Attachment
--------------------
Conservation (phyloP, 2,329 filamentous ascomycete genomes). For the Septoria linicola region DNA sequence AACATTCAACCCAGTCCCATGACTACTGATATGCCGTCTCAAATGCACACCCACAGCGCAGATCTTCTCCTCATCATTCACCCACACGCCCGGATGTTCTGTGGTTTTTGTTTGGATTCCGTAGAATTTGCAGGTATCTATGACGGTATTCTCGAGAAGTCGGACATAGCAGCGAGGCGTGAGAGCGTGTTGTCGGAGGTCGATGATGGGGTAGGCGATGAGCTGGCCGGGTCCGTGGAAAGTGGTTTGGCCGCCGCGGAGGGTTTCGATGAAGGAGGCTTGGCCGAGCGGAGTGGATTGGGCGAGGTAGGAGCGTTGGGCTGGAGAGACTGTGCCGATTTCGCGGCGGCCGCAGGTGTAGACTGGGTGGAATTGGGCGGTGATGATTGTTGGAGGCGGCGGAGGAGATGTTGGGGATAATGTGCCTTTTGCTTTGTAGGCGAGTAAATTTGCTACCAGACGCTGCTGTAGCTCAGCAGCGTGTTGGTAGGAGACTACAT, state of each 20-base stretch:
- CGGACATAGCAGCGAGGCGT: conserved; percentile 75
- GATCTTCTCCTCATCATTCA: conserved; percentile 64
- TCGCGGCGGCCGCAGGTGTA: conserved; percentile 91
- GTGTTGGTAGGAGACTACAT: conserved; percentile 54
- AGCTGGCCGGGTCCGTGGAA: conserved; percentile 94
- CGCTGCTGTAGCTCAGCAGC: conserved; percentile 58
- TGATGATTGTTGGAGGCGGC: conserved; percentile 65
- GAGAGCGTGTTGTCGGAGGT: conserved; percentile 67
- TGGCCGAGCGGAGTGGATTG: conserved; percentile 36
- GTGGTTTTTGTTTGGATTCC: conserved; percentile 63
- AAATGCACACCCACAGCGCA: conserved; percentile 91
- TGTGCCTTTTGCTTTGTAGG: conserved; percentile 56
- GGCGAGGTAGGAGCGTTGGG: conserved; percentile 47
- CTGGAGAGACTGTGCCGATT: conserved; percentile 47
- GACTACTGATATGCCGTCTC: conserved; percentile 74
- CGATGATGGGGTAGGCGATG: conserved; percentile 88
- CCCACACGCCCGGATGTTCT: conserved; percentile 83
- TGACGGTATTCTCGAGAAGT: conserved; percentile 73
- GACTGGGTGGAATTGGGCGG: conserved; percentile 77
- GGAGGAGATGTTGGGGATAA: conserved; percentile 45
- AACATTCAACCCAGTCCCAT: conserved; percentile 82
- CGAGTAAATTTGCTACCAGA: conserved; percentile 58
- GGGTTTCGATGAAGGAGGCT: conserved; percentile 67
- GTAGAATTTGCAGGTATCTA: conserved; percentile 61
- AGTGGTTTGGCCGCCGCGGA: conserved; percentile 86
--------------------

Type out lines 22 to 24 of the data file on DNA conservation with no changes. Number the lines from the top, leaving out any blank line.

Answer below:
- AACATTCAACCCAGTCCCAT: conserved; percentile 82
- CGAGTAAATTTGCTACCAGA: conserved; percentile 58
- GGGTTTCGATGAAGGAGGCT: conserved; percentile 67